Wednesday, May 1, 2002
Holden’s Treasurer Tells Panel Computer Problems Caused Campaign Violation
By KIMBERLY EDDS, Staff Writer
Glitches in a computer database program Councilman Nate Holden’s campaign used to track contributions to his 1999 re-election effort caused the campaign to accept excessive contributions, the councilman’s treasurer told the city Ethics Commission yesterday.
“Money given in 1998 were not in the program for 1999 and that caused some problems,” Anne Froehlich, Holden’s treasurer, testified during the third day of the commission’s hearing on charges she and the councilman violated city campaign finance laws during his last reelection bid.
Without being able to keep track of the 1998 contributions, the campaign had no idea if contributions made in 1999 exceeded the $500 per person for each election, Froehlich said. That same computer program also did not provide a way for her to keep track of the matching funds, she said.
“I only found out late the 98 contributions weren’t put on the list for the whole election,” Froehlich said. “I didn’t know until much later.”
The commission began hearing closing arguments from both sides at 5 p.m. yesterday.
Holden and Froehlich are charged with 31 violations, including accepting $5,150 in contributions that exceeded the $500 per-donor city limit. The commission also alleged that the pair submitted 20 additional matching fund claims for contributions that had already been matched with public money, resulting in an award of $2,720 in excess matching funds.
Each violation could result in a penalty of up to $5,000. If all the accusations are sustained, the figure would be $155,000.
During the hearing Holden and Armen D. Ross, the councilman’s 1999 campaign manager, attempted to portray the re-election campaign as one that was still stinging from the heavy fines suffered in Holden’s 1995 campaign. With that in mind extensive attempts were made to correct the mistakes at every turn, including ordering an extensive self-audit, Holden testified.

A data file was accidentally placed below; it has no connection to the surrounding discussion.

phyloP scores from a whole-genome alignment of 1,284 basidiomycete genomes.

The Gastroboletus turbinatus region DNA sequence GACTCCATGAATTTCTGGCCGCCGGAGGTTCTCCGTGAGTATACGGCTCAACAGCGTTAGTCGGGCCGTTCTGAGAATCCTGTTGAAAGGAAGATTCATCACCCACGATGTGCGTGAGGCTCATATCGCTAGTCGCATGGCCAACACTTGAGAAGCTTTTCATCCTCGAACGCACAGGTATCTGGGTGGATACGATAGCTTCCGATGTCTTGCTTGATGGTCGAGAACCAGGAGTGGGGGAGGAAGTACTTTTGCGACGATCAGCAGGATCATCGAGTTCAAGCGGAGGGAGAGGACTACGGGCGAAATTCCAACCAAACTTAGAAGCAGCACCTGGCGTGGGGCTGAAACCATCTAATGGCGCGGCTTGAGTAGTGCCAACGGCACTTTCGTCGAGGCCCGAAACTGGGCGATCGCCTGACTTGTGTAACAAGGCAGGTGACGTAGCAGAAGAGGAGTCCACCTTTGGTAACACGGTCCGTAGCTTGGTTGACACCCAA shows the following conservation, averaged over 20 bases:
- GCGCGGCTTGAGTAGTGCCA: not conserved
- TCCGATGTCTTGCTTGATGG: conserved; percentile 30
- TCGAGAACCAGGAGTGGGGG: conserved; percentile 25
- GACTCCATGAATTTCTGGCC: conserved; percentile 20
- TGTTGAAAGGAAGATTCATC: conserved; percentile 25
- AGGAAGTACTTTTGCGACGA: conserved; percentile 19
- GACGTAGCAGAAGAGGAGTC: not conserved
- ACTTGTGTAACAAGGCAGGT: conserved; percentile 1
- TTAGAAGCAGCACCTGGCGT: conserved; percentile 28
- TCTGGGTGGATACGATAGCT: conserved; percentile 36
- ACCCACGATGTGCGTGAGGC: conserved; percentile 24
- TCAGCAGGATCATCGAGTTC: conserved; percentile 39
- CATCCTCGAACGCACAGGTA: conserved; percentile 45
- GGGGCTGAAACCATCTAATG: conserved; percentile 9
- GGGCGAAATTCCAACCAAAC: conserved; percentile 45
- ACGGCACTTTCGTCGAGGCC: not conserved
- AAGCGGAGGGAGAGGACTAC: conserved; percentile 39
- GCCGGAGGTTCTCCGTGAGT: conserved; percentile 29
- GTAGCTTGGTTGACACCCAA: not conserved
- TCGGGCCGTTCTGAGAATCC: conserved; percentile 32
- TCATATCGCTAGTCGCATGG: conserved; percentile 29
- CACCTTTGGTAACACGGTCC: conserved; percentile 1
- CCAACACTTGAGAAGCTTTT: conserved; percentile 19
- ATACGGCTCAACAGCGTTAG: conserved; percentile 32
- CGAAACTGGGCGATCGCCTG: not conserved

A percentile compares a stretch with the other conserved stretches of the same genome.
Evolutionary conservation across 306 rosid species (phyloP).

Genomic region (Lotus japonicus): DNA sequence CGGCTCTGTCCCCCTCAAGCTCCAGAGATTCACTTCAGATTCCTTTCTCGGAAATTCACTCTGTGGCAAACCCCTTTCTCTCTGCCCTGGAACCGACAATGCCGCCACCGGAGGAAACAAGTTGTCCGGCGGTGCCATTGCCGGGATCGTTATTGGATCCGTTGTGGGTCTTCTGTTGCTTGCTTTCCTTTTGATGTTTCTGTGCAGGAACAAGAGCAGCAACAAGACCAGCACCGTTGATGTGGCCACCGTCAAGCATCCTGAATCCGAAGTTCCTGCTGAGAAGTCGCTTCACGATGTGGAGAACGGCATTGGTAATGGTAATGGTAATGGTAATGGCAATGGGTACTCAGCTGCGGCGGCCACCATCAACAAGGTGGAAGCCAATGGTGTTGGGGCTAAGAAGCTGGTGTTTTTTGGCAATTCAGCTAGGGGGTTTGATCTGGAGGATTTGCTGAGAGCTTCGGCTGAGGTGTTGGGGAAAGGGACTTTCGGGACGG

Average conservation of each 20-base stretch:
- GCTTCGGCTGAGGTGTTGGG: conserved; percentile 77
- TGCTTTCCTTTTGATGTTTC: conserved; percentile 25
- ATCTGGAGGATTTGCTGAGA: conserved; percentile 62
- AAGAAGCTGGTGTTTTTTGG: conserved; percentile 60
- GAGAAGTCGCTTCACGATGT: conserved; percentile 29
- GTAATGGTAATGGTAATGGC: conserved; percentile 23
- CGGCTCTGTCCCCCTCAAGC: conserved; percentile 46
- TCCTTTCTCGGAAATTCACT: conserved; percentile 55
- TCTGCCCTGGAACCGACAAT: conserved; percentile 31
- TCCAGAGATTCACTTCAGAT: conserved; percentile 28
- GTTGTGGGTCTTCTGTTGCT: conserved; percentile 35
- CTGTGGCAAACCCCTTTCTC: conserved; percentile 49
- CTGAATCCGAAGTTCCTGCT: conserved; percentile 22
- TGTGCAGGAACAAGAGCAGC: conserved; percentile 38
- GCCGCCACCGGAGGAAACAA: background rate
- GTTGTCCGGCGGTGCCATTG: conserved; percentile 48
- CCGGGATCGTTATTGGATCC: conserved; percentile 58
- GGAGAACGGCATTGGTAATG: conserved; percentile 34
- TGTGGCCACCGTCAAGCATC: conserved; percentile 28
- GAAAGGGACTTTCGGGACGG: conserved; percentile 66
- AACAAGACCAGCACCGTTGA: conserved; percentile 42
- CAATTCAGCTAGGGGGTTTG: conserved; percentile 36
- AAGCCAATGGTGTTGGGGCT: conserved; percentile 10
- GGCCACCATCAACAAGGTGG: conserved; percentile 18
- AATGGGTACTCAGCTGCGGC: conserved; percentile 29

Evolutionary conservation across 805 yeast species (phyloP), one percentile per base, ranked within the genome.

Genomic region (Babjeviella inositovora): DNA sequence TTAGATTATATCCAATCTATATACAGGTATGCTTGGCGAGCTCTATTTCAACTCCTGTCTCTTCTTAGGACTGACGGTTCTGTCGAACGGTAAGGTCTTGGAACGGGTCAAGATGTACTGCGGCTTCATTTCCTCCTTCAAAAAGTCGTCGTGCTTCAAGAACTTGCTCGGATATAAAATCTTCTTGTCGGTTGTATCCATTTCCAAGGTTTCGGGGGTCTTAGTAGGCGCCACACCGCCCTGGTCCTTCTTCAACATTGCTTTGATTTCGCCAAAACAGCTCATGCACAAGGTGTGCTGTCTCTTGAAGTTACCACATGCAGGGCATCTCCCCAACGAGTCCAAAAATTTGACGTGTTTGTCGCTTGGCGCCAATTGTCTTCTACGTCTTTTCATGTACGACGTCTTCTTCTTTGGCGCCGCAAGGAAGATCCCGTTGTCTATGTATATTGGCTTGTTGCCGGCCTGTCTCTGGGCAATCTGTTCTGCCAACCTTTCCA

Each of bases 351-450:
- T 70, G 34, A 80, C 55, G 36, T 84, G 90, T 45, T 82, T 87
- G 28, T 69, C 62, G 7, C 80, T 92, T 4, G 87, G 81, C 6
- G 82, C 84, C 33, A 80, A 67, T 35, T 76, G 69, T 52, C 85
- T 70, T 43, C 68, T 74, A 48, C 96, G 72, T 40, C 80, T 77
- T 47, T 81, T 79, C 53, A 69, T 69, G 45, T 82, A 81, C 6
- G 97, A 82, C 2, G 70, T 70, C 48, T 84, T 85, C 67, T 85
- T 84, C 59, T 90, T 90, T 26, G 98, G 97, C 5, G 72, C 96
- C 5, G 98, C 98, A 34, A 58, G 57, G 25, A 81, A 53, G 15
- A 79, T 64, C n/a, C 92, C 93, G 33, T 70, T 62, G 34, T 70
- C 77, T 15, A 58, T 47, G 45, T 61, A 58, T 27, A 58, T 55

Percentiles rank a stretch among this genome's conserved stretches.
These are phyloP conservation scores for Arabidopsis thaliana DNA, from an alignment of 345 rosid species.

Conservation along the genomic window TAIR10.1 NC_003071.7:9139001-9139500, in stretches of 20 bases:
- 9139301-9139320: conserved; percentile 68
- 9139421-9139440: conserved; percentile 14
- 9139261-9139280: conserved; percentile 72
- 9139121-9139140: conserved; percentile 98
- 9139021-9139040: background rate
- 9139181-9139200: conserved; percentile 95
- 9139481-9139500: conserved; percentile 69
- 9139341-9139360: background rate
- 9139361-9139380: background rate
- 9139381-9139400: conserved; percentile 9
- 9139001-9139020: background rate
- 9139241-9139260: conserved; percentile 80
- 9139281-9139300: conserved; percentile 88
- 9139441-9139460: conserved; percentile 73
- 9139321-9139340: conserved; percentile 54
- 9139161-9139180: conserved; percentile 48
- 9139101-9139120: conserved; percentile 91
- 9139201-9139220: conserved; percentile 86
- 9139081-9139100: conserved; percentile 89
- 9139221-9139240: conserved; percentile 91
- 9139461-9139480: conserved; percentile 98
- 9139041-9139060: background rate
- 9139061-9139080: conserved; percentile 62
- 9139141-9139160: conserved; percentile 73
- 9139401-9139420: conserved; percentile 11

Five days before the 1999 general election Holden agreed to pay the highest fine ever assessed in Los Angeles for campaign finance violations in which he, his campaign treasurer, two campaign accounts and his officeholder account were fined $27,500 stemming from 41 overpayments related to the councilman’s 1995 re-election campaign.
Holden claimed the commission specifically targeted him and his campaign, while giving just cursory looks at the campaigns of other candidates.
Ross, Holden’s current assistant chief deputy, said he met with the councilman and Froehlich after the 1999 election to discuss how to avoid the pitfalls that led to the $27,500 in fines. The campaign acquired a computer program two weeks after the general election that allowed Holden to cross-check donations by running the names, addresses, and businesses of contributors.
When it was found that some donations could be disputed, the majority of those checks were returned, Ross said.
“Because of 1995, I wanted a perfect record,” Holden said.
Holden’s self-audit caught every violation except for three, which were revealed when the commission conducted its audit, the councilman said.
Froehlich testified she returned all of the excess contributions except for four. She said she kept those four only after she examined the contributions and contacted the contributors and found them to be acceptable.
Cal-Net Legal Advertising, which is owned by Grace Communications, Inc., is one of the excess contributors. Grace Communications also owns the Metropolitan News-Enterprise.
In addition to Froehlich’s review of the contributions, Ross said campaign staff reviewed checks before even giving them to Anne for obvious campaign finance law violations.
“We attempted during the campaign to return the contributions to the contributors before we gave it to Anne any check where we knew the contributor had already contributor,” Ross said.
“I never tried to claim something twice if I knew about it,” Froehlich maintained.
Contributions which were missing complete contributor information were deposited while Froehlich attempted to track down the missing information, she said.
“I deposited it because I expect to get the information,” Froehlich said. “Especially when you’re in a campaign you need every penny.”
It could take several weeks to track down some of the information, she said.
“In the Korean community some people don’t understand much English and more importantly they don’t like to be asked about things like that,” Froehlich said.
Holden asked to have all the counts against him and Froehlich because the commission failed to present enough evidence to show that any violations occurred.
“This hearing has been framed in such a way that all I had to do is say guilty, guilty, guilty, okay let’s all go home,” Holden said.
But the commission heartily disagreed and refused to grant a dismissal.
“I’m fully satisfied these claims were paid twice,” commission President Miriam Krinsky said.
Holden blamed the commission for making mistakes in paying the campaign matching funds twice for checks that were submitted to them twice. He argued that the commission should have known better and rejected the second submission.
“Why was it yes sometimes when it should have been no,” Holden said.
Bruce Aoki, acting director of enforcement, testified Holden’s campaign submitted claims to the commission that already been submitted and rejected by the commission without labeling them as resubmissions. Without that label, certain processes that would have been used to review resubmitted claims were not put in place.
Copyright 2002, Metropolitan News Company